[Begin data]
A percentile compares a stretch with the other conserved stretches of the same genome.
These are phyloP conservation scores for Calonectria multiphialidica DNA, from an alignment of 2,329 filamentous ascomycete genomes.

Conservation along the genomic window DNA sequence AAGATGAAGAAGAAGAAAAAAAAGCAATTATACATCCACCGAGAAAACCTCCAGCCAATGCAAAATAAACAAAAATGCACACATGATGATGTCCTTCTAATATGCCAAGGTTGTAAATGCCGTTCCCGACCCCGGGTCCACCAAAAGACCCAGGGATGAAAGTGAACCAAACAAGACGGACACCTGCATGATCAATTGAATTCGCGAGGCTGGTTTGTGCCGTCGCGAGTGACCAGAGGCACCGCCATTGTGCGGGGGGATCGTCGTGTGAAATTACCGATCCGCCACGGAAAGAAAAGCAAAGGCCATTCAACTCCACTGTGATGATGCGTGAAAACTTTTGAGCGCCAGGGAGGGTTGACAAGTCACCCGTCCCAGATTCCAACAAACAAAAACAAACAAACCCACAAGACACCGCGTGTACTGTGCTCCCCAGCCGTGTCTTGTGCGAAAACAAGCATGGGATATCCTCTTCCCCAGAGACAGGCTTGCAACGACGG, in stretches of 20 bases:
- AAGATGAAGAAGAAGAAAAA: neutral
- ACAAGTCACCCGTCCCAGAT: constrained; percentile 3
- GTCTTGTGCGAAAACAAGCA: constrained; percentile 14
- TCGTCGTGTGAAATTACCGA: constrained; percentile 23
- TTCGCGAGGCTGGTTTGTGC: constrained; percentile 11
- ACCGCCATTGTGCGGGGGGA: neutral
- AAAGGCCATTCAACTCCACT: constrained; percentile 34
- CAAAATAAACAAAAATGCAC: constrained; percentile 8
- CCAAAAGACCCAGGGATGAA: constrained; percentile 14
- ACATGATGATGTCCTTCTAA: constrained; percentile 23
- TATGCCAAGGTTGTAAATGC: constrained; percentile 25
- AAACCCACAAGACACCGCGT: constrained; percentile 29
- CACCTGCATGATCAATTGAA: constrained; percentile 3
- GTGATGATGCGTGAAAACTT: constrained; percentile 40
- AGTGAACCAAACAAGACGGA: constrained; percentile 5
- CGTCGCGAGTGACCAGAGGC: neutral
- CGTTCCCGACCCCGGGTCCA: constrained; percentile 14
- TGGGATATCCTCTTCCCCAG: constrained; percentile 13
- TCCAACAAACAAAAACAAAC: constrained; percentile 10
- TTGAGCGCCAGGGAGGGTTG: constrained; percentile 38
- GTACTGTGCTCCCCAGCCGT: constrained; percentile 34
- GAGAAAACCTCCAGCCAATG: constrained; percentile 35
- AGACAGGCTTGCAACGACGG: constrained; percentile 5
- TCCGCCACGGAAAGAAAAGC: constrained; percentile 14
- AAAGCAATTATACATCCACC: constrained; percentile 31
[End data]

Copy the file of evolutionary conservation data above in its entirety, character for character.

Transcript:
A percentile compares a stretch with the other conserved stretches of the same genome.
These are phyloP conservation scores for Calonectria multiphialidica DNA, from an alignment of 2,329 filamentous ascomycete genomes.

Conservation along the genomic window DNA sequence AAGATGAAGAAGAAGAAAAAAAAGCAATTATACATCCACCGAGAAAACCTCCAGCCAATGCAAAATAAACAAAAATGCACACATGATGATGTCCTTCTAATATGCCAAGGTTGTAAATGCCGTTCCCGACCCCGGGTCCACCAAAAGACCCAGGGATGAAAGTGAACCAAACAAGACGGACACCTGCATGATCAATTGAATTCGCGAGGCTGGTTTGTGCCGTCGCGAGTGACCAGAGGCACCGCCATTGTGCGGGGGGATCGTCGTGTGAAATTACCGATCCGCCACGGAAAGAAAAGCAAAGGCCATTCAACTCCACTGTGATGATGCGTGAAAACTTTTGAGCGCCAGGGAGGGTTGACAAGTCACCCGTCCCAGATTCCAACAAACAAAAACAAACAAACCCACAAGACACCGCGTGTACTGTGCTCCCCAGCCGTGTCTTGTGCGAAAACAAGCATGGGATATCCTCTTCCCCAGAGACAGGCTTGCAACGACGG, in stretches of 20 bases:
- AAGATGAAGAAGAAGAAAAA: neutral
- ACAAGTCACCCGTCCCAGAT: constrained; percentile 3
- GTCTTGTGCGAAAACAAGCA: constrained; percentile 14
- TCGTCGTGTGAAATTACCGA: constrained; percentile 23
- TTCGCGAGGCTGGTTTGTGC: constrained; percentile 11
- ACCGCCATTGTGCGGGGGGA: neutral
- AAAGGCCATTCAACTCCACT: constrained; percentile 34
- CAAAATAAACAAAAATGCAC: constrained; percentile 8
- CCAAAAGACCCAGGGATGAA: constrained; percentile 14
- ACATGATGATGTCCTTCTAA: constrained; percentile 23
- TATGCCAAGGTTGTAAATGC: constrained; percentile 25
- AAACCCACAAGACACCGCGT: constrained; percentile 29
- CACCTGCATGATCAATTGAA: constrained; percentile 3
- GTGATGATGCGTGAAAACTT: constrained; percentile 40
- AGTGAACCAAACAAGACGGA: constrained; percentile 5
- CGTCGCGAGTGACCAGAGGC: neutral
- CGTTCCCGACCCCGGGTCCA: constrained; percentile 14
- TGGGATATCCTCTTCCCCAG: constrained; percentile 13
- TCCAACAAACAAAAACAAAC: constrained; percentile 10
- TTGAGCGCCAGGGAGGGTTG: constrained; percentile 38
- GTACTGTGCTCCCCAGCCGT: constrained; percentile 34
- GAGAAAACCTCCAGCCAATG: constrained; percentile 35
- AGACAGGCTTGCAACGACGG: constrained; percentile 5
- TCCGCCACGGAAAGAAAAGC: constrained; percentile 14
- AAAGCAATTATACATCCACC: constrained; percentile 31